MB: You made a comment earlier, and it’s one you’ve said elsewhere, that the human mind is designed by evolution to unite us into teams, to divide us against other teams, and in the process, to blind us to the truth. That would suggest that we as humans are not very well-equipped to deal with issues like global warming that require each team—each country or region—to sacrifice for the collective good of all the teams. Do you have any thoughts about that?
JH: Absolutely. That’s right. The big evolutionary idea that I think is going to transform our thinking in the social sciences in the next 10 years is group selection. What this means is that we actually have all kinds of mental equipment for suppressing self-interest, for working for the common good, but only when we are basically at war with another team. We can be unselfish, we can be cooperative, but that is activated by intergroup conflict.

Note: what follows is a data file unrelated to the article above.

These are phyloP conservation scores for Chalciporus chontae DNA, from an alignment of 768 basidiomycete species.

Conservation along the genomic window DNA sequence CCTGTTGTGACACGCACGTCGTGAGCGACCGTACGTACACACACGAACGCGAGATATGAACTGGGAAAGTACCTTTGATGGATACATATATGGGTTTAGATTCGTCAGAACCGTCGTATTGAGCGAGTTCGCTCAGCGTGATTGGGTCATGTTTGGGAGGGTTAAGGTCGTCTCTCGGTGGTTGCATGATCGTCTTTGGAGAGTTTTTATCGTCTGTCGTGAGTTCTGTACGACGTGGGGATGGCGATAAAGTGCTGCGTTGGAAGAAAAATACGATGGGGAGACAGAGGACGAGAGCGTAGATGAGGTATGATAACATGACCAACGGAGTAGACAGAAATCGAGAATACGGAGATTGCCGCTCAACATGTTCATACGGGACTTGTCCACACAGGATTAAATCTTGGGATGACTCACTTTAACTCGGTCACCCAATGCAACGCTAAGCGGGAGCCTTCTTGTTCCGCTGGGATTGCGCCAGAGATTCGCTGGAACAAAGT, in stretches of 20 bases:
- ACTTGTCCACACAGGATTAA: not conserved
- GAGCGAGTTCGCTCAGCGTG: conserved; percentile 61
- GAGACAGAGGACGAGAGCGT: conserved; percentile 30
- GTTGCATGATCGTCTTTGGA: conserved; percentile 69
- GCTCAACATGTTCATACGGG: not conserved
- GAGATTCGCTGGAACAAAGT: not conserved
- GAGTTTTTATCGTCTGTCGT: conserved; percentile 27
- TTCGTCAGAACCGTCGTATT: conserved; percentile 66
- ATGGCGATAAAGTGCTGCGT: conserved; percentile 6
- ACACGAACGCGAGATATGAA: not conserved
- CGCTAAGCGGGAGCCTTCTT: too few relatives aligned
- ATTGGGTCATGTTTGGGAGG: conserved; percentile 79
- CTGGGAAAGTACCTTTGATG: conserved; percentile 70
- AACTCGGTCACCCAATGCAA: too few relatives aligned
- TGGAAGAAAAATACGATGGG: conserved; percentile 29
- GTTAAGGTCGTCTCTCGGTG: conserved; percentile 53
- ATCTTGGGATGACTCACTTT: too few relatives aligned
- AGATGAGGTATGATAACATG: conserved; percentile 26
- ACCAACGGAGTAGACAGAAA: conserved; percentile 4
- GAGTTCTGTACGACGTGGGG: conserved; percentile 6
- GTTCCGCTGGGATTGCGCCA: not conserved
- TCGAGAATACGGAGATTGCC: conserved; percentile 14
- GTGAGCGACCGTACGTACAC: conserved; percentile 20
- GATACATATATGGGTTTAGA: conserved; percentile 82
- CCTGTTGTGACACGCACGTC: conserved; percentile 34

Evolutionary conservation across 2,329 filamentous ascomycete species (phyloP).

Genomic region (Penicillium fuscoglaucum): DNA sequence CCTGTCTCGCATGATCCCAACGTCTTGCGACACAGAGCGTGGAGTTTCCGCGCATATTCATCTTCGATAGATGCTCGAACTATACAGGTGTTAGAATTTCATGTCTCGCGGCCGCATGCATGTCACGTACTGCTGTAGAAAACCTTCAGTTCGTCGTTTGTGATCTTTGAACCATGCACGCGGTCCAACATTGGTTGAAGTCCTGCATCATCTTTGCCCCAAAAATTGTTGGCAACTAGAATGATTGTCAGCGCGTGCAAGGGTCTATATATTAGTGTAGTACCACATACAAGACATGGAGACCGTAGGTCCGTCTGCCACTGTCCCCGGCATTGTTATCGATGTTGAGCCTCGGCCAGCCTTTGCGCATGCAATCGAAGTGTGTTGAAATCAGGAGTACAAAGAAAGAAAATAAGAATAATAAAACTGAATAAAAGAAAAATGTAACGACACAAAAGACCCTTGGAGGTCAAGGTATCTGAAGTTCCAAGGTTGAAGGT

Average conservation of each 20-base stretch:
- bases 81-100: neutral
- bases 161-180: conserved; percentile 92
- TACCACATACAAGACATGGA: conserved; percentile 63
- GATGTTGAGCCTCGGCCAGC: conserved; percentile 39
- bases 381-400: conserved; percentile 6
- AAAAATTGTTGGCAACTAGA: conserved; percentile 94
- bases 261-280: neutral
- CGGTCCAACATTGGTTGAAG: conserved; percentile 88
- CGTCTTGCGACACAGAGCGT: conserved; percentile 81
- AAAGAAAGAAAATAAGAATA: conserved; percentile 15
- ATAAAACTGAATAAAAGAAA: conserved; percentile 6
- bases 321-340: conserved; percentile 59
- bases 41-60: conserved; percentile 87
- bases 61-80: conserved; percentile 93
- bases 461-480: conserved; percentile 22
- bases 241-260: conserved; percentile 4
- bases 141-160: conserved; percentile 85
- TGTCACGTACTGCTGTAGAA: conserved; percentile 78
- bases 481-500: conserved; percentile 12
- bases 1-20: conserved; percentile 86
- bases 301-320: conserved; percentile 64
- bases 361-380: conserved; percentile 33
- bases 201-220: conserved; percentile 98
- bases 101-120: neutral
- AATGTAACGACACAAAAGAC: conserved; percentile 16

If we are attacked by space aliens, I think we humans will unite pretty well. But until then, it’s just very, very difficult for us to solve any sort of dilemma that requires people to sacrifice for the greater good—unless it’s the greater good of their team versus another’s.
So it’s really a shame that global warming has become so politicized. We are capable of solving some things, like taking lead out of gasoline. There are some regulatory changes that have been made that weren’t so politicized. But once it becomes politicized, it’s very difficult to achieve global cooperation.
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About The Author
Michael Bergeisen is the host of “The Greater Good Podcast.”